All Fools' Day to Alliteration

All Fools' Day (April 1st). (See April Fool .)

All Fours A game of cards; so called from the four points that are at stake, viz. High, Low, Jack, and Game.

To go on all fours is to crawl about on knees and hands like a little child.

It does not go on all fours means it does not suit in every minute particular; it does not fully satisfy the demand. It limps as a quadruped which does not go on all its four legs. Omnis comparatio claudicat (all similes limp).

"No simile can go on all-fours." Macaulay.

All-hallown Summer The second summer, or the summerly time which sets in about All-Hallows-tide. Called by the French, L'été de St. Martin (from October 9th to November 11th). Also called St. Luke's Summer (St. Luke's Day is October 18th). The Indian summer. Shakespeare uses the term -

"Farewell, thou latter spring; farewell, All-hallown Summer!" 1 Henry IV.i.2.

All Hallow's Day (November 1st). The French call it. Toussaint , which we have translated All Saints' Day. Hallow-mas is All-Saints' festival. (Anglo-Saxon, hálig, but Hálig-mónáth was september, and Hálig-doeg was simply a Holy-day)

All Hallows' Eve The Scotch tradition is, that those born on All Hallows' Eve have the gift of double sight, and commanding powers over spirits. Mary Avenel, on this supposition, is made to see the White Lady, invisible to less gifted visions.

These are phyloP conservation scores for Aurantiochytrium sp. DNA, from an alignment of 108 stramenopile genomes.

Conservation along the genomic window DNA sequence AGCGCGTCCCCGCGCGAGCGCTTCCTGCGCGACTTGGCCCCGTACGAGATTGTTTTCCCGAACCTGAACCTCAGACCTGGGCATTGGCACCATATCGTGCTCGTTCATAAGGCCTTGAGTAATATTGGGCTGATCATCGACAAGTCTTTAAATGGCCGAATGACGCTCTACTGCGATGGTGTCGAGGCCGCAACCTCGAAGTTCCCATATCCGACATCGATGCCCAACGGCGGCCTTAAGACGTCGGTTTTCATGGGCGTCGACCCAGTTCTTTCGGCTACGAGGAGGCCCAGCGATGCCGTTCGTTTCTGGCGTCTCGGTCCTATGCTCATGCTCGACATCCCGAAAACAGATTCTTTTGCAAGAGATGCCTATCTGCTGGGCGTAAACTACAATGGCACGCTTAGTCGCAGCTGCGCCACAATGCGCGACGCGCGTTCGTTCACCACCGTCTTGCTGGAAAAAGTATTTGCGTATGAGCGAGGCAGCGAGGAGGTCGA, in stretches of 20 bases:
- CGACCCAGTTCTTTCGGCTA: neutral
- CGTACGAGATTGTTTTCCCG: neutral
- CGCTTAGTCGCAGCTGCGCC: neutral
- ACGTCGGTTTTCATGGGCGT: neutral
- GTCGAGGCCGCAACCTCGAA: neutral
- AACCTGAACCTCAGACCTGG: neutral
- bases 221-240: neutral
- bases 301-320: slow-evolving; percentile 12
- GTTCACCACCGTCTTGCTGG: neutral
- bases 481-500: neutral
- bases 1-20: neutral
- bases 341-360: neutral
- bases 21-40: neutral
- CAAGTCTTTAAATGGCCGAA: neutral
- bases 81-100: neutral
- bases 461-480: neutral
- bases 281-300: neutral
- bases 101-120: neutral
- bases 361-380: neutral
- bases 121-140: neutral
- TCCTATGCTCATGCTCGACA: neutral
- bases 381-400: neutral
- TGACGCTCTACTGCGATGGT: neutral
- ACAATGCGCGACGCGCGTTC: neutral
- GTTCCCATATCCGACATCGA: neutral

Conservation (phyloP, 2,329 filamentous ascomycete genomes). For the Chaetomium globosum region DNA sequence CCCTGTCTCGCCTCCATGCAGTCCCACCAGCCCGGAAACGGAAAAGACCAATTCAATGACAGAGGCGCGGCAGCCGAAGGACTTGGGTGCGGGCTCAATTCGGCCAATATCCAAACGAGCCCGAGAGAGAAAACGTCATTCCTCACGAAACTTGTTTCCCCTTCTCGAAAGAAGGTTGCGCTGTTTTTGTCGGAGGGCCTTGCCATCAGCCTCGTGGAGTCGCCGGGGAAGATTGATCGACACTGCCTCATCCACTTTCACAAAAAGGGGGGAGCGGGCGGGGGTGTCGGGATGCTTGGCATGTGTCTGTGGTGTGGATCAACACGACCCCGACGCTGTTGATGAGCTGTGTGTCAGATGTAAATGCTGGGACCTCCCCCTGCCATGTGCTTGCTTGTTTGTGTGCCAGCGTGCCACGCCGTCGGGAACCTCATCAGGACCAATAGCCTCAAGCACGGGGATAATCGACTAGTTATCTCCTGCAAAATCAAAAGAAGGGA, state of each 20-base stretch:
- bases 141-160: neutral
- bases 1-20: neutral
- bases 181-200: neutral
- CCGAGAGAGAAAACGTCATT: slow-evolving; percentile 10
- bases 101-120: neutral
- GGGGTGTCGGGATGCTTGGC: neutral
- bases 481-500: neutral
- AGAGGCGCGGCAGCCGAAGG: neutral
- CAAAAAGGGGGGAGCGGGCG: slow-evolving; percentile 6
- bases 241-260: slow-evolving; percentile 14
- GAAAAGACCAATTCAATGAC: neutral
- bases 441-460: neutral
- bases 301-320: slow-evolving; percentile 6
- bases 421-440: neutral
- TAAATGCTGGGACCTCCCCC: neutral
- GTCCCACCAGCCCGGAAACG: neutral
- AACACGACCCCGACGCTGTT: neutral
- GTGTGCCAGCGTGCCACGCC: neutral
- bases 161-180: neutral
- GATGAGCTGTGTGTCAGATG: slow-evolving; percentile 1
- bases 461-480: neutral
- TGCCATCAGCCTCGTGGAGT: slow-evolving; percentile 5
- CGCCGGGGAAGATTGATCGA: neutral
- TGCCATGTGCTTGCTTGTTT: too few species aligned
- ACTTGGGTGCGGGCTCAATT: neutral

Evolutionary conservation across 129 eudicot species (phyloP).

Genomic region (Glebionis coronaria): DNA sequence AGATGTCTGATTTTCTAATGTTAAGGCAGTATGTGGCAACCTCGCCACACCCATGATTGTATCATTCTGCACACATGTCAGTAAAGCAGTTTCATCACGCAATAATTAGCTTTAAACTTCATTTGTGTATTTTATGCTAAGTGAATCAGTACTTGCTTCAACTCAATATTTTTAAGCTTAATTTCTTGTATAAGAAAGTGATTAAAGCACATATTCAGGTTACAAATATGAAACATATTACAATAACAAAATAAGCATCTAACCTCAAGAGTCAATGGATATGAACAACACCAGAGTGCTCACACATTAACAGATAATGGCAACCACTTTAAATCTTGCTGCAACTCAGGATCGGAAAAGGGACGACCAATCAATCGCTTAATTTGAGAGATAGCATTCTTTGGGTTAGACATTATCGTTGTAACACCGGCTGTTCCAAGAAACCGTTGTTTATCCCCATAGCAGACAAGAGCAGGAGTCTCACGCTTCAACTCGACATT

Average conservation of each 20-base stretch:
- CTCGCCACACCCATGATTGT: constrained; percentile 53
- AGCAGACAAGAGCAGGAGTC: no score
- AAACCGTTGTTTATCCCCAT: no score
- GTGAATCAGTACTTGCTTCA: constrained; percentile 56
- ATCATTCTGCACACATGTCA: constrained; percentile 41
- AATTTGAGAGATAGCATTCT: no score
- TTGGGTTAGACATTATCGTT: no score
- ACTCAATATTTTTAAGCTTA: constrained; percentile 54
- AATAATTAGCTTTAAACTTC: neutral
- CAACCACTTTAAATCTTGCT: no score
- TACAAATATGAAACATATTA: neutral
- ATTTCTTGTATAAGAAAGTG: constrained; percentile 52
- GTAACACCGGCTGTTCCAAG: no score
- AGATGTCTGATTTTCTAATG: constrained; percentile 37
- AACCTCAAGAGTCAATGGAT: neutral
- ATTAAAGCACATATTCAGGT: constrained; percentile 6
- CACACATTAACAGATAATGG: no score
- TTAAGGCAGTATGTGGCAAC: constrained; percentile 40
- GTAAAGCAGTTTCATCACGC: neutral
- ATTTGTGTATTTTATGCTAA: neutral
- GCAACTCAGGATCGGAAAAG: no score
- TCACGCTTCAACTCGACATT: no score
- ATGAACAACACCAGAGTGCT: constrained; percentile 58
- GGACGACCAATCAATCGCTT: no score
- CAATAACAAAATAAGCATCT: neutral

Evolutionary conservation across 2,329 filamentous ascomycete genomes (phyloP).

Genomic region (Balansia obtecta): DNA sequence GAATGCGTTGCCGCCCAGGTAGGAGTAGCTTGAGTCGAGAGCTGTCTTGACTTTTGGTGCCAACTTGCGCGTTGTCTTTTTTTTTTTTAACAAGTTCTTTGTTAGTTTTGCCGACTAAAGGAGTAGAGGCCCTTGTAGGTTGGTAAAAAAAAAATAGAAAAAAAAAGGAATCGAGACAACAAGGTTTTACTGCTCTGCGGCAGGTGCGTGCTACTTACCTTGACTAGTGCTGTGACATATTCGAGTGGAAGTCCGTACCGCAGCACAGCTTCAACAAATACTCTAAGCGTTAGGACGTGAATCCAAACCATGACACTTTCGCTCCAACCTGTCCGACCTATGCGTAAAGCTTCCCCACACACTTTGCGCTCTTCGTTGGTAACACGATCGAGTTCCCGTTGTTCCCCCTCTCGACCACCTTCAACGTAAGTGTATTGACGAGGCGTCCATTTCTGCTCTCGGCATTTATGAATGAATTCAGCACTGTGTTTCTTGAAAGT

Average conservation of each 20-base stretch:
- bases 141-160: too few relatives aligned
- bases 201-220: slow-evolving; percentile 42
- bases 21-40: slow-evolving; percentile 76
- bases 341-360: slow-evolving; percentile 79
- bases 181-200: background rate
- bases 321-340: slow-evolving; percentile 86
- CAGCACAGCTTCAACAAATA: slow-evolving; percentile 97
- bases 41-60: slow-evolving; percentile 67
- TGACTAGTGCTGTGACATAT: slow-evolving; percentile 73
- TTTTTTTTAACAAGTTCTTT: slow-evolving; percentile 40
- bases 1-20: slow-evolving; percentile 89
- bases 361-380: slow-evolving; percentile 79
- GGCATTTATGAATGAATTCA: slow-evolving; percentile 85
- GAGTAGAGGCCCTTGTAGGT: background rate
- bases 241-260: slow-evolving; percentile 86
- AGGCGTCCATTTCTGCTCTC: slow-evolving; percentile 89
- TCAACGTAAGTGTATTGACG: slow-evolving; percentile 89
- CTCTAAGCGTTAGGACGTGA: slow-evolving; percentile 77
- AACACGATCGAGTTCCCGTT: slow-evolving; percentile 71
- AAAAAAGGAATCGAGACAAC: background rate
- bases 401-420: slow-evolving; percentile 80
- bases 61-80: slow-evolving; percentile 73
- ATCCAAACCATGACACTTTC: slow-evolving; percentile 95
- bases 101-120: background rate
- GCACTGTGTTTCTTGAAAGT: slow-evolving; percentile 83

"Being born on All-hallows' Eve, she (Mary Avenel) was supposed to be invested with power over the invisible world." (See Sir Walter Scott: The Monastery, chap. xiv.)

All in all He is all in all to me, that is, the dearest object of my affection. God shall be all in all means all creation shall be absorbed or gathered into God. The phrase is also used adverbially, meaning altogether, as: -

"Take him for all in all,
I shall not look upon his like again." Shakespeare: Hamlet, ii. 2.

All in the Wrong A drama, by Murphy, borrowed from Destouches, the French dramatist.

All is lost that is put in a riven dish. In Latin, "Pertusum quiequid infunditur in dolium, perit." (It is no use helping the insolvent.)

All is not gold that glitters or glisters Trust not to appearances. In Latin, "Nulla fides fronti."

"Not all that tempts your wandering eyes
And heedless hearts is lawful prize,
Nor all that glisters gold."
Gray: The Cat and the Gold Fish.

All my Eye (and) Betty Martin All nonsense. Joe Miller says that a Jack Tar went into a foreign church, where he heard some one uttering these words - Ah! mihi, beate Martine (Ah! [grant] me, Blessed Martin). On giving an account of his adventure, Jack said he could not make much out of it, but it seemed to him very like "All my eye and Betty Martin." Grose has "Mihi beatæ Martinis" [sic ]. The shortened phrase, "All my eye," is very common.

All one The same in effect. Answers the same purpose.

All-overish A familiar expression meaning, all over ill at ease. "I feel all-overish," not exactly ill, but uncomfortable all over. The precursor of a fever, influenza, ague, etc.

  By PanEris using Melati.

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